The standard-bearer for critical reviews in this paper is Tom Shales, hands down. When she becomes annoyingly snarky like this I have long believed it is because Ms. Midgette fancies herself the Washington arts scene's version of Tom Shales. The key difference, however, is that Mr. Shales' most critical reviews are usually leavened with a strong dose of hilarity and good fun. Ms. Midgette seems to miss the point of that. She is more akin to the local music scene's Mother Superior -- ready with the literary equivalent of the slap of a ruler across the hand for any transgression that sets her off on that particular Thursday.

She often seems to miss the point of the art of reviewing altogether. I never believe she does justice to an entire performance but only focuses on whatever sliver that has annoyed her at a given moment during the night. I agree that it is not her position to be a shill or a flack for the NSO, nor to make season ticket holders and donors like us feel confident and secure in our decision to support this organization. Suggesting, however, in this case that the Music Director Designate purposely went out of his way to select soloists who were "awful" in an effort to make his maiden voyage seem transcendent or something is once again incredibly inane.

I suppose this predictability is why these reviews (like this one) often don't appear in early editions of the paper or during the subsequent day's run. It's just not worth setting up the presses for them.

Posted by: Daniel703 | March 13, 2010 12:13 PM | Report abuse

This review was unusually nasty in tone, and clearly designed to draw attention to the reviewer.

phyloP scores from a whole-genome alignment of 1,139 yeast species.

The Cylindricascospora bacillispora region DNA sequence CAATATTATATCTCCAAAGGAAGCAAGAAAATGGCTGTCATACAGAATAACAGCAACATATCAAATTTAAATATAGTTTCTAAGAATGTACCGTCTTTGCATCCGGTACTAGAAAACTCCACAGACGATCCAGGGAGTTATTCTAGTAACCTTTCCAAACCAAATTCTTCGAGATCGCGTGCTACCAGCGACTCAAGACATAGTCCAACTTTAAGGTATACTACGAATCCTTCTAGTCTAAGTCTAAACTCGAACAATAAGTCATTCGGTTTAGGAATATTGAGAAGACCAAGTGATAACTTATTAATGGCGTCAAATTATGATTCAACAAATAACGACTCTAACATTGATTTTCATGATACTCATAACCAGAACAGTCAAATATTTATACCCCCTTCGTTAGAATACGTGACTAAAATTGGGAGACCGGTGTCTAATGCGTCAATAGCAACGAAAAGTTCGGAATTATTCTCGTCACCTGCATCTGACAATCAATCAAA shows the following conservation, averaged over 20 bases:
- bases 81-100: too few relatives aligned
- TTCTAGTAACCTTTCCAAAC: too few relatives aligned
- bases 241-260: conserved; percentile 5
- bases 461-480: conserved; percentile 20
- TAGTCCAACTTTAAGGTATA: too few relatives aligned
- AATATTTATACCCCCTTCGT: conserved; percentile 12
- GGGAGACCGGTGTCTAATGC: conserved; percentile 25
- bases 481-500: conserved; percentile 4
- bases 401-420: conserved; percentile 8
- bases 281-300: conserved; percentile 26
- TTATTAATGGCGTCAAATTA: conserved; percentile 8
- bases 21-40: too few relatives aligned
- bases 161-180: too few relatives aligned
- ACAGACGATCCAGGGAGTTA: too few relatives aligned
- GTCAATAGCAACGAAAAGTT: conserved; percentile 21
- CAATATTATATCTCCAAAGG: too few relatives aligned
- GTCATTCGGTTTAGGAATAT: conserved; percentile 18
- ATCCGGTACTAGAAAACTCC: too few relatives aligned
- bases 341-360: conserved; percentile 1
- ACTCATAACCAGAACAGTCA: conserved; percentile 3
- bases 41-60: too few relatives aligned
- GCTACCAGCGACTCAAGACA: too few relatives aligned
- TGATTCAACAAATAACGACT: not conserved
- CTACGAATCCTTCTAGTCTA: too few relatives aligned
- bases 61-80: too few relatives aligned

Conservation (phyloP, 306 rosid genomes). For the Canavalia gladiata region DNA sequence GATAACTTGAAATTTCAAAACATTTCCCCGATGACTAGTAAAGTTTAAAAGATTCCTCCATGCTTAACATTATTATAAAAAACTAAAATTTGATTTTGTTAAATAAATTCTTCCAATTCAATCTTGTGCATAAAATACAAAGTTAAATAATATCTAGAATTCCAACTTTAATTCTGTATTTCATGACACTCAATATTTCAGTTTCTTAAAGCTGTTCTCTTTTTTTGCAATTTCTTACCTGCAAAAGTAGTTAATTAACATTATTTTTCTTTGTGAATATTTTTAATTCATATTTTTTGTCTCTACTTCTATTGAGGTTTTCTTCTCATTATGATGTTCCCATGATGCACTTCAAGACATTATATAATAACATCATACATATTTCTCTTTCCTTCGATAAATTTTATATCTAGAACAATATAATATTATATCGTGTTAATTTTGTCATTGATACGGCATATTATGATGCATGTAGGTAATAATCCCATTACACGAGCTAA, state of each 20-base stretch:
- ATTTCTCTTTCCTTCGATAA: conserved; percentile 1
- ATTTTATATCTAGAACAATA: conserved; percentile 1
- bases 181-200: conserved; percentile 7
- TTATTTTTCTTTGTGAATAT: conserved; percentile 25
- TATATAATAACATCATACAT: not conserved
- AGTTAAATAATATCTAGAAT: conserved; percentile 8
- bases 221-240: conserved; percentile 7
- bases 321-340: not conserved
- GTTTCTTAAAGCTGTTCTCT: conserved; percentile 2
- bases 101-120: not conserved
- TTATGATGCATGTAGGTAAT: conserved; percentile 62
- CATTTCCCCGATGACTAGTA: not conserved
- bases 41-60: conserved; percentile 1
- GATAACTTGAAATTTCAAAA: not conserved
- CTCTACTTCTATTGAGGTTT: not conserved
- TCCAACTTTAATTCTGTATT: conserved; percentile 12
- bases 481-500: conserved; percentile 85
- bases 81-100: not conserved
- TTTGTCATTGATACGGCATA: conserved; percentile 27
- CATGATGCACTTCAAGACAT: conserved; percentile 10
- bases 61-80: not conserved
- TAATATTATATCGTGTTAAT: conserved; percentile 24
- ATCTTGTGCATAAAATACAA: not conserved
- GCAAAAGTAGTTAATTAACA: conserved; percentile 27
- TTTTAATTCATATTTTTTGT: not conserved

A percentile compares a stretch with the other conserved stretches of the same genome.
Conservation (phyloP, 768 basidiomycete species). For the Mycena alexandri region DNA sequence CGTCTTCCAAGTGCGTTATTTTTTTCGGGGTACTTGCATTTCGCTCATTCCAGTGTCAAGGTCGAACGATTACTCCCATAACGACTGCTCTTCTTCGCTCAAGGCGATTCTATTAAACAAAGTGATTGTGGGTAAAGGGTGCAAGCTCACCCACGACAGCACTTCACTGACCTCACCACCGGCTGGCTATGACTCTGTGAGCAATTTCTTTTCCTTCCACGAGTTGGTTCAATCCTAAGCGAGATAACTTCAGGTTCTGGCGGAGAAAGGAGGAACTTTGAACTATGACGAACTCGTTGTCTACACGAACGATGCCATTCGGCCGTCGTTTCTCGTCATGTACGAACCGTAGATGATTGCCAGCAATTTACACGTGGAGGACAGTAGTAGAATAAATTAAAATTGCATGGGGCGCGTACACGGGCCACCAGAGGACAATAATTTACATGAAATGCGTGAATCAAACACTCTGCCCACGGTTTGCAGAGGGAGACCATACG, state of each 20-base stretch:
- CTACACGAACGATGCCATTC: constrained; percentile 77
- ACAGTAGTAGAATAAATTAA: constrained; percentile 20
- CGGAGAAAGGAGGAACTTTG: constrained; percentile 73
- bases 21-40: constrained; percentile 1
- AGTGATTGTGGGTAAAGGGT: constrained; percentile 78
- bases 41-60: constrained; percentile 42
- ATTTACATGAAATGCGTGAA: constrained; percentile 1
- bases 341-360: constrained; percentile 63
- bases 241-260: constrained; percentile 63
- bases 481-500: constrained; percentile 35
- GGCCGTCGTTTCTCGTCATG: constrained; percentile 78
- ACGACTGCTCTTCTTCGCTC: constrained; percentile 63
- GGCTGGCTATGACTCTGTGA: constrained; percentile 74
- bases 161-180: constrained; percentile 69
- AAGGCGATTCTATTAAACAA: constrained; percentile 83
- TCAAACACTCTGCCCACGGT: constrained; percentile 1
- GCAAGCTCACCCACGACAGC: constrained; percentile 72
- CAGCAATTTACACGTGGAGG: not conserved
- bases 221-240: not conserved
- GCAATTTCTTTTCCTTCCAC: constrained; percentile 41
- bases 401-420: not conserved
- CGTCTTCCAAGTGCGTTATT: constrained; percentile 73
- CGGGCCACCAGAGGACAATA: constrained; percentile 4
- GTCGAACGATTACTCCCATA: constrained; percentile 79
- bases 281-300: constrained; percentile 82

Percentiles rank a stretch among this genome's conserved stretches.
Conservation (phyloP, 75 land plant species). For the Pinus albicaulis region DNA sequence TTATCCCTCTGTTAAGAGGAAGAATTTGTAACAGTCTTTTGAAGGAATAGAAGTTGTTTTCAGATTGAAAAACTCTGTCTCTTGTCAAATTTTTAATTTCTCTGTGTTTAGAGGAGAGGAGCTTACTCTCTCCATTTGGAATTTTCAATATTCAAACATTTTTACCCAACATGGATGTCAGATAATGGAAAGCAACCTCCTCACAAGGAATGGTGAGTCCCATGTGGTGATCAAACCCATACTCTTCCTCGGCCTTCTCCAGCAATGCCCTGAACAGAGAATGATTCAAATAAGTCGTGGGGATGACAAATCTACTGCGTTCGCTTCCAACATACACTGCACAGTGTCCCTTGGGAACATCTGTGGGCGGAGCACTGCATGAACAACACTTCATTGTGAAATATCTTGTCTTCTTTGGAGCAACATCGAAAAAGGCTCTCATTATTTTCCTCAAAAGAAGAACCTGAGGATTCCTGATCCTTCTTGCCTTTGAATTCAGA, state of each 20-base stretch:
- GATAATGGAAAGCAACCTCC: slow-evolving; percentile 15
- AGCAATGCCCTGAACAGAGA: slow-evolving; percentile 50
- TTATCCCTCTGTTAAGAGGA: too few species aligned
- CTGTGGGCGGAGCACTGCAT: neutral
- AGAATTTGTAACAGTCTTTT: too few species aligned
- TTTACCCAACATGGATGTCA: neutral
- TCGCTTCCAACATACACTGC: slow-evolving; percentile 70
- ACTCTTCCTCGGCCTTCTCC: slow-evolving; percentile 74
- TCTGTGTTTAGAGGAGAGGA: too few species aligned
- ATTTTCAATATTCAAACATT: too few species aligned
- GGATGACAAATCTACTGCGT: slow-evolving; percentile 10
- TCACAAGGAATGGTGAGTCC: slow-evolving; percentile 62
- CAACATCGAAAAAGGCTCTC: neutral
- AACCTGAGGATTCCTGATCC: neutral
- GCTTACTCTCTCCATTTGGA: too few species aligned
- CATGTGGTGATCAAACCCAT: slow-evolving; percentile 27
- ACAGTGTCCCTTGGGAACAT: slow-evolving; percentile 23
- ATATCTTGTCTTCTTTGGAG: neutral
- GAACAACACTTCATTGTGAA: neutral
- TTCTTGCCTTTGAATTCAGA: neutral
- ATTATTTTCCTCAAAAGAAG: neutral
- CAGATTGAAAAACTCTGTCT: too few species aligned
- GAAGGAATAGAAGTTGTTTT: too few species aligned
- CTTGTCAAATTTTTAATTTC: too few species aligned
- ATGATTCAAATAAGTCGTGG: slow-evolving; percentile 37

Regrettably, Ms. Midgette is unprepared to speak about what happens between the baton and the musician, why things sound good and why things go wrong.

The acoustics of the Kennedy Center stage, placing of the performers, the performers strengths and weaknesses, all conspire to make things beautiful or not so beautiful. Intonation problems can arise for a number of reasons. Stuttering instrumental entrances can also have several possible origins.

As a concert-goer, Ms. Midgette lacks the experience to decipher the reasons. She is captivated by various anomalies in the performance and believes that her impressions need to be recorded as a headline.

Posted by: dogcatdogcat | March 14, 2010 1:07 PM | Report abuse

Unlike Anne Midgette's (and her husband, UFO expert, Greg Sandow's) blogging buddy ACDouglas, I actually attended the National Symphony Orchestra performance of the Verdi Requiem under its distinguished new music director Christoph Eschenbach. And like the younger Alan Gilbert's performance of Berlioz's 'Symphonie Fantastique' with the New York Philharmonic last autumn, the performance of the Verdi Requiem by the NSO and its soloists and the Washington Chorus was not the total disaster that the bizarre Anne Midgette made it out to be, in my informed opinion.

I strongly disagree with ACDouglas that Ms. Midgette has "the substantive background [necessary] to be a [classical] music critic" for a major metropolitan daily." She was neither a music major in university, nor a successful performing artist in her own right before she decided, in mid-life, that she wanted to be a classical music critic.

Rather than being a refreshing part-time asset to the Nation's Capital, she is increasingly becoming an embarrassment to our city and region.

Posted by: snaketime1 | March 15, 2010 12:36 AM | Report abuse

There was no need to be as mean as you were in your review. You can say the work needs world class Verdi singers, which these singers weren't, without being ugly and demeaning. I was there the night you were and I think your review was way off the mark in terms of the quality and success of the overall performance.